Robert Samuelson joins the ranks of those unimpressed with the analysis presented by the Stern Review.
Stern's headlined conclusions are intellectual fictions. They're essentially fabrications to justify an aggressive anti-global-warming agenda. The danger of that is we'd end up with the worst of both worlds: a program that harms the economy without much cutting of greenhouse gases.
Let me throw some messy realities onto Stern's tidy picture. In the global-warming debate, there's a big gap between public rhetoric (which verges on hysteria) and public behavior (which indicates indifference). People say they're worried but don't act that way.
Even many nations that signed on to binding targets under the Kyoto Protocol have failed to make signficiant progress in curtailing their emissions. Samuelson offers three reasons for this:
1) "With today's technologies, we don't know how to cut greenhouse gases in politically and economically acceptable ways."
2) "In rich democracies, policies that might curb greenhouse gases require politicians and the public to act in exceptionally "enlightened" (read: "unrealistic") ways."
3) "Even if rich countries cut emissions, it won't make much difference unless poor countries do likewise—and so far, they've refused because that might jeopardize their economic growth and poverty-reduction efforts."
What then are we to do? Samuelson calls for "more candor" and a greater focus on technology.
Unless we develop cost-effective technologies that break the link between carbon-dioxide emissions and energy use, we can't do much. Anyone serious about global warming must focus on technology—and not just assume it. Otherwise, our practical choices are all bad: costly mandates and controls that harm the economy; or costly mandates and controls that barely affect greenhouse gases. Or, possibly, both.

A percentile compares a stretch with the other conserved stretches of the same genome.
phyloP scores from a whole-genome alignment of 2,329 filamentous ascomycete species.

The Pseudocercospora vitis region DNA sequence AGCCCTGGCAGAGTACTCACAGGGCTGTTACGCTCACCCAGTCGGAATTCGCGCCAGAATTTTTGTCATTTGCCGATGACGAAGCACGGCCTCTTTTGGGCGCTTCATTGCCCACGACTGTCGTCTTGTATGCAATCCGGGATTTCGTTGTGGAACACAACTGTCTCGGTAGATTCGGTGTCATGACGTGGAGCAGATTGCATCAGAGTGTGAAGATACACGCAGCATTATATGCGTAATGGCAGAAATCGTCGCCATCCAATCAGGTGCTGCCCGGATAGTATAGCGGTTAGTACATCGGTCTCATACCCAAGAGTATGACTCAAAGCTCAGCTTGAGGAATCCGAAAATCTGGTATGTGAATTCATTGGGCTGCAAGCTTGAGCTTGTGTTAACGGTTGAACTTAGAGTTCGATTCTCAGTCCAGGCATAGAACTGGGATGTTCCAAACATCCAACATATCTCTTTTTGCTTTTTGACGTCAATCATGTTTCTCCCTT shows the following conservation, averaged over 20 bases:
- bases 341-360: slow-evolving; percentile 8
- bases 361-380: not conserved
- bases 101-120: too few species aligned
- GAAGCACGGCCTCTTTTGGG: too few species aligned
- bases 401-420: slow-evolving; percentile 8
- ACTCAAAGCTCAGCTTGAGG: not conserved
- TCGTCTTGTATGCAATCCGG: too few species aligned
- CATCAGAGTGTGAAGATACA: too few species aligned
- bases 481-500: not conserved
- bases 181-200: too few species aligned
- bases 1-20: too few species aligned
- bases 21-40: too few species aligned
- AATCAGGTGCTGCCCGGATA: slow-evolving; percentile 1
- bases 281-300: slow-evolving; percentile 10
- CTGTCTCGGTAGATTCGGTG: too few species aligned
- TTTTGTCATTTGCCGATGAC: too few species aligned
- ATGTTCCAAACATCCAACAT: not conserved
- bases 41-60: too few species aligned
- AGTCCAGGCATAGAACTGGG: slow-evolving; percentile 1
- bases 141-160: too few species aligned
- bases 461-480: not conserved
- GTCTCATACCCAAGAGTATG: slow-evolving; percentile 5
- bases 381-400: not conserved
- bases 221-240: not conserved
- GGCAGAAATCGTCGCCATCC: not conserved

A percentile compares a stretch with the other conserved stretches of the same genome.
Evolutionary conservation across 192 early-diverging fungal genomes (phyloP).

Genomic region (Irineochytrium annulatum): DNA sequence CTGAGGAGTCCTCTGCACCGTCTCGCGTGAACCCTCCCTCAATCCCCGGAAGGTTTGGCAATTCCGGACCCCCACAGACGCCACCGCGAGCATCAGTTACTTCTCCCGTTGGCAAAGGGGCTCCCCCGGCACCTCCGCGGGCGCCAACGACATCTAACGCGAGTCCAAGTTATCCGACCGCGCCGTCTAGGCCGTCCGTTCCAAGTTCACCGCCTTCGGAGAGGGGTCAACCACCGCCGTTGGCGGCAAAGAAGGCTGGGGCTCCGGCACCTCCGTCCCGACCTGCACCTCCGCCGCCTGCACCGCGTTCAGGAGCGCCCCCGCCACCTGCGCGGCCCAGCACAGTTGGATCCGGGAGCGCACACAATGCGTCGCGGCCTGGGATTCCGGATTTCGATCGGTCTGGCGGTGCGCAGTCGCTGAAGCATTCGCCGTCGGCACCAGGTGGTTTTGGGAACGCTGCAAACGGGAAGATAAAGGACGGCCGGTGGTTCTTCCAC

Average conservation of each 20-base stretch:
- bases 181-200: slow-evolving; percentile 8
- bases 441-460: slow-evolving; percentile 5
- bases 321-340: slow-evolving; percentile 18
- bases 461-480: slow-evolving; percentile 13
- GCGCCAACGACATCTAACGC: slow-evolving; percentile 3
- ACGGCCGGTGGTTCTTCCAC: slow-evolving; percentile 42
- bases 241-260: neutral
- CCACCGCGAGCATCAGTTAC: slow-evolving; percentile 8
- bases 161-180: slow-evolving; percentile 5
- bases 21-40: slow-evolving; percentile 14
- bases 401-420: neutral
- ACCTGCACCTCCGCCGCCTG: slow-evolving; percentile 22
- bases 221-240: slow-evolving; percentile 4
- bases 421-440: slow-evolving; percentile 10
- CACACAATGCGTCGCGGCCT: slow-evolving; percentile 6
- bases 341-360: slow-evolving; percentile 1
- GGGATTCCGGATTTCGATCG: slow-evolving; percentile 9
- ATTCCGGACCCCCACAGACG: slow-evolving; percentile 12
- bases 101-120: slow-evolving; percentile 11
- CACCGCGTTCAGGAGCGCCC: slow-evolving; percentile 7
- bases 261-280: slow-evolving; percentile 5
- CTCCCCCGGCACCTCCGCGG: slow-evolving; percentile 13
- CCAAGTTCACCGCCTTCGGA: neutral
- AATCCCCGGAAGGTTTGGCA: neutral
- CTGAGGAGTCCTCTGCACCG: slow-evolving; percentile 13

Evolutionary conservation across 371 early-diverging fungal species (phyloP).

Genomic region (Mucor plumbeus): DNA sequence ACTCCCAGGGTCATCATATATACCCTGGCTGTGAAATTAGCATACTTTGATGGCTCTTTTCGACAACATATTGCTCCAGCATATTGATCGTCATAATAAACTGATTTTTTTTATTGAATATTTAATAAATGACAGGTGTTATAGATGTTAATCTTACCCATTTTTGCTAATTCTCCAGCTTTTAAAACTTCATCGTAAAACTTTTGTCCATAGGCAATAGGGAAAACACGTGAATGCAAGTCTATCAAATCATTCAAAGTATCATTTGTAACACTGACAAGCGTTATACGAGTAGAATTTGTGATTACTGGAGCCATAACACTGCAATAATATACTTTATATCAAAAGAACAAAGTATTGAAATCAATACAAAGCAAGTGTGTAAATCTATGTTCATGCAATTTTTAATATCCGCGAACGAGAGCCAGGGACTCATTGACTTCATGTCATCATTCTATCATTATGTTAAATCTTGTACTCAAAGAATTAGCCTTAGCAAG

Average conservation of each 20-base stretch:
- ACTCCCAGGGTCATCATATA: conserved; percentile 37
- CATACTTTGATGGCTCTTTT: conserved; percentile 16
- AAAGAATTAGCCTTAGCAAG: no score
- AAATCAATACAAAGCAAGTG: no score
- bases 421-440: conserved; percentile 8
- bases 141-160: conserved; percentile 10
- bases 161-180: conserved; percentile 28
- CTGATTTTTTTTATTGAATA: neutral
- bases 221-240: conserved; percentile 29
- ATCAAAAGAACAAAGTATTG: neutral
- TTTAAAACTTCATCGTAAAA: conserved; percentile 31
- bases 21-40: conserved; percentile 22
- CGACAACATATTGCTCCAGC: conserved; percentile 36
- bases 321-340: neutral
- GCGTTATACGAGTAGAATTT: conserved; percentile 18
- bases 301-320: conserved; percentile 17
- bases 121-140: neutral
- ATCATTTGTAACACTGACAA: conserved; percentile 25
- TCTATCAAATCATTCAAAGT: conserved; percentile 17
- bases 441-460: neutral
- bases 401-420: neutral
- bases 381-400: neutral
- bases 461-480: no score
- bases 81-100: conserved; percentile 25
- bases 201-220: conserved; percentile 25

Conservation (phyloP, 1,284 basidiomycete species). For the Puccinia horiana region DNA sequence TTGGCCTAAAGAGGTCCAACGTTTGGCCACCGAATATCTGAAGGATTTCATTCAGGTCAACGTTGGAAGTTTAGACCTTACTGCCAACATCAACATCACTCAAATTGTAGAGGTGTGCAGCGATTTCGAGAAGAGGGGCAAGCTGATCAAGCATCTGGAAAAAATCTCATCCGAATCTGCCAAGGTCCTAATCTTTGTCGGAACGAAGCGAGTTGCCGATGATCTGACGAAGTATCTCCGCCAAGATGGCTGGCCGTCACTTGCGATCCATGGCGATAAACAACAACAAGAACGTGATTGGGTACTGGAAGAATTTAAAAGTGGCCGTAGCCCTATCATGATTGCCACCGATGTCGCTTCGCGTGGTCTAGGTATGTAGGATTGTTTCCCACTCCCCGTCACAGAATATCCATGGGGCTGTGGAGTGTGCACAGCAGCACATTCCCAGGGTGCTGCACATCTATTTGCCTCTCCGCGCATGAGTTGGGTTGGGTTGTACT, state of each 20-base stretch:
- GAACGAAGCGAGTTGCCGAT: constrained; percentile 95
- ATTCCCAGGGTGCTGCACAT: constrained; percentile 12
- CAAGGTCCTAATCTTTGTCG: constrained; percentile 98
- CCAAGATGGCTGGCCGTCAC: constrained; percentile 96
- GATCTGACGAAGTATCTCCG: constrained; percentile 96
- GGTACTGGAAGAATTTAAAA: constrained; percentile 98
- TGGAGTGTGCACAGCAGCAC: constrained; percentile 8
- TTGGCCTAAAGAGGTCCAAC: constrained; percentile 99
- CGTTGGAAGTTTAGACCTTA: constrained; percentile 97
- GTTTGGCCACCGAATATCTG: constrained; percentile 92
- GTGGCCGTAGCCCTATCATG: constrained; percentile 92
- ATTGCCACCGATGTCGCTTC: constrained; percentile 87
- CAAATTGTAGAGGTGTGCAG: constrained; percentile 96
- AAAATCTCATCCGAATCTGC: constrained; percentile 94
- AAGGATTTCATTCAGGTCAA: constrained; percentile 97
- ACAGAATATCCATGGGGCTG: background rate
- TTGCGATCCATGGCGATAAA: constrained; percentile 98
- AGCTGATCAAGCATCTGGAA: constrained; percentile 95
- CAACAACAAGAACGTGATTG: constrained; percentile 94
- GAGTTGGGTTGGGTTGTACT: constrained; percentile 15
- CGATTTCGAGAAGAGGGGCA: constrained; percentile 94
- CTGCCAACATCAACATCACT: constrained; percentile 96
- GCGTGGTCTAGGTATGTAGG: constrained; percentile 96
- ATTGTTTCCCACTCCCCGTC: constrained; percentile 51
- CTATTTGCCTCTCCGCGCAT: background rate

The problem of generating enough energy to meet the world's future energy needs in an environmentally acceptable manner is a real problem. And, as Ron Bailey points out, one that will not be easily solved. One thing we should resist, however, is a naive faith that government mandarins can guide our way to a "clean" energy future. The history of federal efforts to spur technological advance is totally uninspiring. As Bailey concludes:
history teaches us to scrap the Apollo Project model for technology R&D. Federal bureaucrats are simply not smart enough to pick winning energy technologies. Instead, eliminate all energy subsidies, set a price for carbon, and then let tens of thousands of energy researchers and entrepreneurs develop and test various new technologies in the market. No one knows now how humanity will fuel the 21st century, but Apollo and Manhattan Project-style Federal energy research projects will prove to be a huge waste of time, money and talent.
The problem with this, however, is that there are sizable constituencies for Apollo-style federal spending programs, and a much smaller constituency for sound public policy.